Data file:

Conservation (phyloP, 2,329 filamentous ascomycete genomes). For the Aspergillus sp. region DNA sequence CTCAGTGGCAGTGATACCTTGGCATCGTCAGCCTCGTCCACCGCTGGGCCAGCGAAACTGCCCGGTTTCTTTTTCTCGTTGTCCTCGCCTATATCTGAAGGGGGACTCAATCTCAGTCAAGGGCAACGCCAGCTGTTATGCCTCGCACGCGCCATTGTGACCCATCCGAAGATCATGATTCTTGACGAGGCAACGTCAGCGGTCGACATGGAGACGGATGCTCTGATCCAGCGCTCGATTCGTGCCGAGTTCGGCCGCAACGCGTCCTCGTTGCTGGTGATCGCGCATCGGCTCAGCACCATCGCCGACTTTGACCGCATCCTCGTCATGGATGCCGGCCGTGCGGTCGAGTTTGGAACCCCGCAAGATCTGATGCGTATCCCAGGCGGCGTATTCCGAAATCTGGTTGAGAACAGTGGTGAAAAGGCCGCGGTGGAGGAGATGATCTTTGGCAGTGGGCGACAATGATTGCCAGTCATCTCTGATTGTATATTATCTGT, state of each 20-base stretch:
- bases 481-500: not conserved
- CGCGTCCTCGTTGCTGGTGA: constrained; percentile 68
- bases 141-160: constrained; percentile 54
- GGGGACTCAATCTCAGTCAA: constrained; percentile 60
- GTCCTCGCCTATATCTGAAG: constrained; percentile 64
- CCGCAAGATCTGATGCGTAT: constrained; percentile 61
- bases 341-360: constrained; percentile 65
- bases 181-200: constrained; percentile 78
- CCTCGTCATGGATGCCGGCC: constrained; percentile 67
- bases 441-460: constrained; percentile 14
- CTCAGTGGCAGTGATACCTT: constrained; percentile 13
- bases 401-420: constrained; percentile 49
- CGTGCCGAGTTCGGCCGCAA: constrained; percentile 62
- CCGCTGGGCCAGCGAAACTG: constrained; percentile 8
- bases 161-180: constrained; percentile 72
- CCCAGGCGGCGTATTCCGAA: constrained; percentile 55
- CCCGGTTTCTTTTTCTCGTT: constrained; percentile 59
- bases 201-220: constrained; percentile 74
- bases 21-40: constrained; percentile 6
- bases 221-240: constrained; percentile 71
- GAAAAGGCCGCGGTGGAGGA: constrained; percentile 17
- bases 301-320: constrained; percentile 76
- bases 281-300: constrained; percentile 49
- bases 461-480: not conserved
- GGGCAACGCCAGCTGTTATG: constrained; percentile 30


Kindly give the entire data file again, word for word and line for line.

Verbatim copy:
Conservation (phyloP, 2,329 filamentous ascomycete genomes). For the Aspergillus sp. region DNA sequence CTCAGTGGCAGTGATACCTTGGCATCGTCAGCCTCGTCCACCGCTGGGCCAGCGAAACTGCCCGGTTTCTTTTTCTCGTTGTCCTCGCCTATATCTGAAGGGGGACTCAATCTCAGTCAAGGGCAACGCCAGCTGTTATGCCTCGCACGCGCCATTGTGACCCATCCGAAGATCATGATTCTTGACGAGGCAACGTCAGCGGTCGACATGGAGACGGATGCTCTGATCCAGCGCTCGATTCGTGCCGAGTTCGGCCGCAACGCGTCCTCGTTGCTGGTGATCGCGCATCGGCTCAGCACCATCGCCGACTTTGACCGCATCCTCGTCATGGATGCCGGCCGTGCGGTCGAGTTTGGAACCCCGCAAGATCTGATGCGTATCCCAGGCGGCGTATTCCGAAATCTGGTTGAGAACAGTGGTGAAAAGGCCGCGGTGGAGGAGATGATCTTTGGCAGTGGGCGACAATGATTGCCAGTCATCTCTGATTGTATATTATCTGT, state of each 20-base stretch:
- bases 481-500: not conserved
- CGCGTCCTCGTTGCTGGTGA: constrained; percentile 68
- bases 141-160: constrained; percentile 54
- GGGGACTCAATCTCAGTCAA: constrained; percentile 60
- GTCCTCGCCTATATCTGAAG: constrained; percentile 64
- CCGCAAGATCTGATGCGTAT: constrained; percentile 61
- bases 341-360: constrained; percentile 65
- bases 181-200: constrained; percentile 78
- CCTCGTCATGGATGCCGGCC: constrained; percentile 67
- bases 441-460: constrained; percentile 14
- CTCAGTGGCAGTGATACCTT: constrained; percentile 13
- bases 401-420: constrained; percentile 49
- CGTGCCGAGTTCGGCCGCAA: constrained; percentile 62
- CCGCTGGGCCAGCGAAACTG: constrained; percentile 8
- bases 161-180: constrained; percentile 72
- CCCAGGCGGCGTATTCCGAA: constrained; percentile 55
- CCCGGTTTCTTTTTCTCGTT: constrained; percentile 59
- bases 201-220: constrained; percentile 74
- bases 21-40: constrained; percentile 6
- bases 221-240: constrained; percentile 71
- GAAAAGGCCGCGGTGGAGGA: constrained; percentile 17
- bases 301-320: constrained; percentile 76
- bases 281-300: constrained; percentile 49
- bases 461-480: not conserved
- GGGCAACGCCAGCTGTTATG: constrained; percentile 30